This morning I’m thinking of my own Wellness Recovery Action Plan that I use for anxiety control, which defines “Key Recovery Concepts” as the following:
“Five key recovery concepts provide the foundation of effective recovery work.
Hope – People who experience mental health difficulties get well, stay well and go on to meet their life dreams and goals.
Personal Responsibility – It’s up to you, with the assistance of others, to take action and do what needs to be done to keep yourself well.
Education – Learning all you can about what you are experiencing so you can make good decisions about all aspects of your life.
Self Advocacy – Effectively reaching out to others so that you can get what it is that you need, want and deserve to support your wellness and recovery.
Support – While working toward your wellness is up to you, receiving support from others, and giving support to others will help you feel better and enhance the quality of your life.”
As a suicide loss-survivor, I am statistically at increased risk of emotional and psychological un-wellness, and therefore must make my home and social circle into a sanctuary where I feel supported and safe.
As a family member of generational alcoholism and co-dependence, remaining safe is sometimes dicey no matter how well I prepare. I would like to be so well someday that I am able to detach with love and kindness and still stay in the conversation, instead of “detaching with a hatchet.” Yet, when the emotional assault is extreme - whether intended or not - I sometimes react too strongly.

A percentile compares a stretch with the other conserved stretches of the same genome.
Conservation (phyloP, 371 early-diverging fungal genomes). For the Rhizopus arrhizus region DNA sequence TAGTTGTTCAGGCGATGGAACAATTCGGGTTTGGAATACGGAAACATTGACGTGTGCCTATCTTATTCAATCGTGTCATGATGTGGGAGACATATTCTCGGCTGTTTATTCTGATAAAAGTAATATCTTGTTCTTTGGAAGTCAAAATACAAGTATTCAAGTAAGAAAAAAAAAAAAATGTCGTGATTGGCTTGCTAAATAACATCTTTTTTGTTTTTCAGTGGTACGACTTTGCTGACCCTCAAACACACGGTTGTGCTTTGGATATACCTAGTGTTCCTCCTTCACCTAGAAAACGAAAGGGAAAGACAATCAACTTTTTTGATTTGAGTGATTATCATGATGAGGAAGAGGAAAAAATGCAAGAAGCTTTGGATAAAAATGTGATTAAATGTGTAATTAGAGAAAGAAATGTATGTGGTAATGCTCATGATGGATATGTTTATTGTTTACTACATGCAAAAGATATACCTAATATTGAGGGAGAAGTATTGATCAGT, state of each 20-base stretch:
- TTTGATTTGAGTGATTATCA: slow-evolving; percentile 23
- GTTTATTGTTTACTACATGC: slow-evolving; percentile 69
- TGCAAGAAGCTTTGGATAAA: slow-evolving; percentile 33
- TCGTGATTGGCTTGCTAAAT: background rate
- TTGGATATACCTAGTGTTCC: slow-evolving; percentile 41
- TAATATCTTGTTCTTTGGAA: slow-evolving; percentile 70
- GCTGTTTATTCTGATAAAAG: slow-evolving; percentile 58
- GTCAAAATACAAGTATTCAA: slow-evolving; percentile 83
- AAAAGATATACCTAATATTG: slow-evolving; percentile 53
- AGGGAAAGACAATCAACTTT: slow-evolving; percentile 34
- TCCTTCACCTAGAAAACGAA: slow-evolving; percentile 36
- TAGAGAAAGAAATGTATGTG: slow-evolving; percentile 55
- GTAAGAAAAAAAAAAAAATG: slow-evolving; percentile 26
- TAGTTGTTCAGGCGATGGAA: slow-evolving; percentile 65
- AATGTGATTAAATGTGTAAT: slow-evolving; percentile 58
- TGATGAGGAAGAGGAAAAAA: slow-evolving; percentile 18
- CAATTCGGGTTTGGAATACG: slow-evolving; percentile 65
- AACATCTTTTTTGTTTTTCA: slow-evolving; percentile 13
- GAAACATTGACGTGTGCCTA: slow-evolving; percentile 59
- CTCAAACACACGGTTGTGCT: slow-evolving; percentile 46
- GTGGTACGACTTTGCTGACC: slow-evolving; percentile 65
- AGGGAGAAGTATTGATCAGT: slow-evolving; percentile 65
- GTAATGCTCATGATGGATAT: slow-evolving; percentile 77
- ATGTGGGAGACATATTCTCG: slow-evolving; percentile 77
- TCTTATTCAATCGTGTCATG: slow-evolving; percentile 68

It’s curious, because reacting strongly to assault is encouraged among anti-bullying experts. However, those of us who have lifetimes of bullying within our families to deal with sometimes default to fight-back-mode which over runs detach-with-kindness-mode. There’s also the very real fact that dry drunks mostly consider any response to their self-created drama to be aggressive and unfair.
Listening in by phone to an AlAnon meeting today, I am reminded that - in the words of my best friend - “I can't make it stop because it's not me doing it.” When I can’t make it stop, my choices are to fight or run. That I live with complex-grief-PTSD is not something I’ve hidden from the dry drunks in my life.
Since I’m nearing 60, I can’t run as fast as I could when I was young, leaving “fight” as my only option. Being removed from people we love is hurtful and causes more grief, for us and them, but sometimes there is simply no other cure for dealing with untreated alcoholics. Sometimes our own personal comfort must take precedence over theirs.